Sunday, September 29, 2013

Assignment! (or I call it, "the preferred way to practice and prepare for the next rehearsal")

Date: 09/26/13
Orchestra: CYO
Attendance: very good
Repertoire rehearsed: the same two pieces as last week
Little things I noticed: I'm NOT in love with the current seating situation of the wind section. They seem too far and less connected to me and to the strings. I hope to have a solution by next week.

First of all, thank you Mehr, Sydney, Grace, and Sana (ex CYO'ers) for joining us for the Mozart. It was fun. Hope we can do this from time to time.

Ok, so both pieces are sounding better very quickly. I think we can make these pieces sound pretty good by the time of the concert.
For this week, I just have an assignment for you. I hope you can find the time to do this!

: I want you guys to watch the video below and do the following:
1. Pay attention to how they are using their bows - how much of the bow are they using, where on the bow, how fast? how much pressure onto the bow do you think they are applying? Where on the string are they playing - is it closer to the bridge, closer to the finger board,  or exactly in the middle?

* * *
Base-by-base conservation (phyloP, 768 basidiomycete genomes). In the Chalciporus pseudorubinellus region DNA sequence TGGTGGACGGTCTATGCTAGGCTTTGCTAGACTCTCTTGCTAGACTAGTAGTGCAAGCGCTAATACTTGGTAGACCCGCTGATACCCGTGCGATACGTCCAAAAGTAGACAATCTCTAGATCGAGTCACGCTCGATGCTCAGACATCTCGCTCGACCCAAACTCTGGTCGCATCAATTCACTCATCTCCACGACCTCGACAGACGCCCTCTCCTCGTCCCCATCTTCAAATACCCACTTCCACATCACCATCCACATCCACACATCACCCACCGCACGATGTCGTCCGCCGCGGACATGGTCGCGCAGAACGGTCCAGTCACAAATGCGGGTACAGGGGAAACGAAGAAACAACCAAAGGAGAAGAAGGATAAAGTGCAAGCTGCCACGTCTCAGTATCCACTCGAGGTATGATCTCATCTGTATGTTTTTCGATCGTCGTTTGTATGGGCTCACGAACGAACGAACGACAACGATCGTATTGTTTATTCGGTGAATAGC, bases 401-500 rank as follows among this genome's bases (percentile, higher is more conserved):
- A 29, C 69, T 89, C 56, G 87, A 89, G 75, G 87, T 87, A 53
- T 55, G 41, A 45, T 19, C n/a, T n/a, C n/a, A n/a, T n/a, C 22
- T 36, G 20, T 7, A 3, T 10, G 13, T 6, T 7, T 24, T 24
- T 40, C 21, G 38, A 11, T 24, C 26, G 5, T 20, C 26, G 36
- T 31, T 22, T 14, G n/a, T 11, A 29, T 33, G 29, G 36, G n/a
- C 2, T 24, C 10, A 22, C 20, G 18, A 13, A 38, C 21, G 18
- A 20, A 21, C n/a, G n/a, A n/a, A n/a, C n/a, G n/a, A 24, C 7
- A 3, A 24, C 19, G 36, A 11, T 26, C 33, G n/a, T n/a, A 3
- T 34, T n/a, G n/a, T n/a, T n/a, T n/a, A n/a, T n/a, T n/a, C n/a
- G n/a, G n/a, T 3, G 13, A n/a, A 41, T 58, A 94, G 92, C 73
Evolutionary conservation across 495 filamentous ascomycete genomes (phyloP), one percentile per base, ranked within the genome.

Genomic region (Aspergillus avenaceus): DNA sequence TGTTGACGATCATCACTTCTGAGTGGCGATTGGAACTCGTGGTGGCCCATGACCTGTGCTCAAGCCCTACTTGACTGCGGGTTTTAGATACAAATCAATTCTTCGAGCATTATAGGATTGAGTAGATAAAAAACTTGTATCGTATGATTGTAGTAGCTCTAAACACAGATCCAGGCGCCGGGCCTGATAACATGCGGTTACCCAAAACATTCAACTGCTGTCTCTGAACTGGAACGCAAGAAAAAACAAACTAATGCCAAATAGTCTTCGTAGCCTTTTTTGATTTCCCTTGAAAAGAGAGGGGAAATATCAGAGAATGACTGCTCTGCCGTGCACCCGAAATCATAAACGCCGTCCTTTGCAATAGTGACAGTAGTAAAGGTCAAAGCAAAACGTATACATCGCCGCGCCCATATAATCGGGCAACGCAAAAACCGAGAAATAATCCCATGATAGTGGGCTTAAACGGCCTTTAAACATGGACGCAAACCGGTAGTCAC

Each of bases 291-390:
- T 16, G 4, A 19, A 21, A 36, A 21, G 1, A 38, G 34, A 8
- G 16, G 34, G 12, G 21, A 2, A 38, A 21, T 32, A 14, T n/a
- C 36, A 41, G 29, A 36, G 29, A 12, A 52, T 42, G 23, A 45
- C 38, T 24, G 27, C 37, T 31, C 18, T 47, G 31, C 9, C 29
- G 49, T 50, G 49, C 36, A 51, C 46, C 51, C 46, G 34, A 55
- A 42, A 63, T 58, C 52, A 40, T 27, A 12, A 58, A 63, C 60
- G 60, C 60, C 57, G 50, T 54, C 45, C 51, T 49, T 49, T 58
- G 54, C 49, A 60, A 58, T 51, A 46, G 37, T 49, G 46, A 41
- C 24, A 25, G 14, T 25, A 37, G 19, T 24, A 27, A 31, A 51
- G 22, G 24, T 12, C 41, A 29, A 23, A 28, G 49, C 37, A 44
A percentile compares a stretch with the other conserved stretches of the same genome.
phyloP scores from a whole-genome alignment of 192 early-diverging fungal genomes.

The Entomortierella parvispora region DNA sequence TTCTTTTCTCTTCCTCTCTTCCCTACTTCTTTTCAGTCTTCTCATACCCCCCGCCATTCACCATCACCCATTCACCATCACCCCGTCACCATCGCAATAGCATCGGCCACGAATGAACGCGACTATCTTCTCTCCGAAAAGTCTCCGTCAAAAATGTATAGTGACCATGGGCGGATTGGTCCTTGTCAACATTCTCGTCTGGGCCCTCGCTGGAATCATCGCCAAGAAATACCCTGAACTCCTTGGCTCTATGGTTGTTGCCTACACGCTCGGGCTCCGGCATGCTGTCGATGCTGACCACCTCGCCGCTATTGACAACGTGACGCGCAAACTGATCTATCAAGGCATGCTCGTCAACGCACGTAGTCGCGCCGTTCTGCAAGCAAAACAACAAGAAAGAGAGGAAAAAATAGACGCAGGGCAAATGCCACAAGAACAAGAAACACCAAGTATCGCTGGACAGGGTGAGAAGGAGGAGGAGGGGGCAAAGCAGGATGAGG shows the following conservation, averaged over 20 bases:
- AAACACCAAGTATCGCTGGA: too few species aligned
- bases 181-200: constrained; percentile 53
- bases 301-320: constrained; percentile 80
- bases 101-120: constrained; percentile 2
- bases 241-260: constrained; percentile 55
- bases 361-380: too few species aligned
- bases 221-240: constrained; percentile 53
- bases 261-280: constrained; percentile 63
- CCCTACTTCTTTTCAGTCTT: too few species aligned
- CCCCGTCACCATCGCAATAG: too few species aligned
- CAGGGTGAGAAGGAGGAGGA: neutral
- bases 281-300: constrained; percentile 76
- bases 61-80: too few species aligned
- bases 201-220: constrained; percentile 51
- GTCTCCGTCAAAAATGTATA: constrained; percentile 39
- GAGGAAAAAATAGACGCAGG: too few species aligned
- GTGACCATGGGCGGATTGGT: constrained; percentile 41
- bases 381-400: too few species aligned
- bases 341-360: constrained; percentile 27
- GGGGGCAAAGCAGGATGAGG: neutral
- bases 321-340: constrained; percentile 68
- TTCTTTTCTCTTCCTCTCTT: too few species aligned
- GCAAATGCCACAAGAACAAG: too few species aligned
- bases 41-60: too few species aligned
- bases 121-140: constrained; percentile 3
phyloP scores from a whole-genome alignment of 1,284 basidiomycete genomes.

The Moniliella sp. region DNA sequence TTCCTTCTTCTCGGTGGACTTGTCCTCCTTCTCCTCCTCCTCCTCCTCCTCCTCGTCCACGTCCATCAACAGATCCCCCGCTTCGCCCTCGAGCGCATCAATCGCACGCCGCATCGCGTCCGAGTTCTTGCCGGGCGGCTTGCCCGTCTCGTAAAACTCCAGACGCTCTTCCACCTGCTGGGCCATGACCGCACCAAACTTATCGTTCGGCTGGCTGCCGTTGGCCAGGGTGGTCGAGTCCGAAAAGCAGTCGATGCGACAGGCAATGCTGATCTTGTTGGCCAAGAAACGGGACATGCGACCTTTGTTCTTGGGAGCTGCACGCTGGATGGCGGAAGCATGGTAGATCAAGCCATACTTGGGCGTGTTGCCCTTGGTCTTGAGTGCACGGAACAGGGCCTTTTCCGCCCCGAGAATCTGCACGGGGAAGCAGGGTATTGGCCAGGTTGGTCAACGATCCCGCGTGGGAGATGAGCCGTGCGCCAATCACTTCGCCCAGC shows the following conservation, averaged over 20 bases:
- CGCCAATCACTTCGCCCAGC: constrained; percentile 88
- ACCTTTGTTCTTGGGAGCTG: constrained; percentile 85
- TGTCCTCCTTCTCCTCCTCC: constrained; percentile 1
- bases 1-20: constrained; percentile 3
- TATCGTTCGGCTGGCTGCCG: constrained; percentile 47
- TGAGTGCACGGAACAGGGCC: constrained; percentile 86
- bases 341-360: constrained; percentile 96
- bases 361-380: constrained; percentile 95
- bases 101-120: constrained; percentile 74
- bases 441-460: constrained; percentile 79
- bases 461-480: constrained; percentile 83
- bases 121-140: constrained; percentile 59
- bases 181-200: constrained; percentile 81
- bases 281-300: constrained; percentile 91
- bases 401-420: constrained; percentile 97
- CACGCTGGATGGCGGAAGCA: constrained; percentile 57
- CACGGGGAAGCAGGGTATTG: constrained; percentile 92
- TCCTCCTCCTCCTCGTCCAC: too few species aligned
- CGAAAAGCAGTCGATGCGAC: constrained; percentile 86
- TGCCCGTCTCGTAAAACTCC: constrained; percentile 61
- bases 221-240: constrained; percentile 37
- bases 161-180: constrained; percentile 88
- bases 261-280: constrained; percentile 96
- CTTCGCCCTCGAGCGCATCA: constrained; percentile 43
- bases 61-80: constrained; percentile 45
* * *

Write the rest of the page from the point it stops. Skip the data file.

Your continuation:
2. Imitate them EXACTLY

Winds : Watch the same video. Do the following:
1. Pay attention to the "kind of" sounds they are producing. And by "kind of" sounds, I mean is it a warm and juicy kind? Is it thick and heavy? Sad and weepy? Thin and fluffy, wet and sticky, light and bouncy, rough and angry, bright and shiny, kind and gentle? How often do they change their sounds, and when?
2. Imitate them for all the different kinds of sound that they make. If you like, you may also try doing something completely different to see if any other way can work or not.

Happy practicing!

Sunday, September 22, 2013

Found it on YouTube! (Bulgarian song- the original)

Here's the original of the Bulgarian song.
It's the very same version I transcribed for us!
Gotta love YouTube...

strange beauty

Date: 09/21/13
Orchestra: Chamber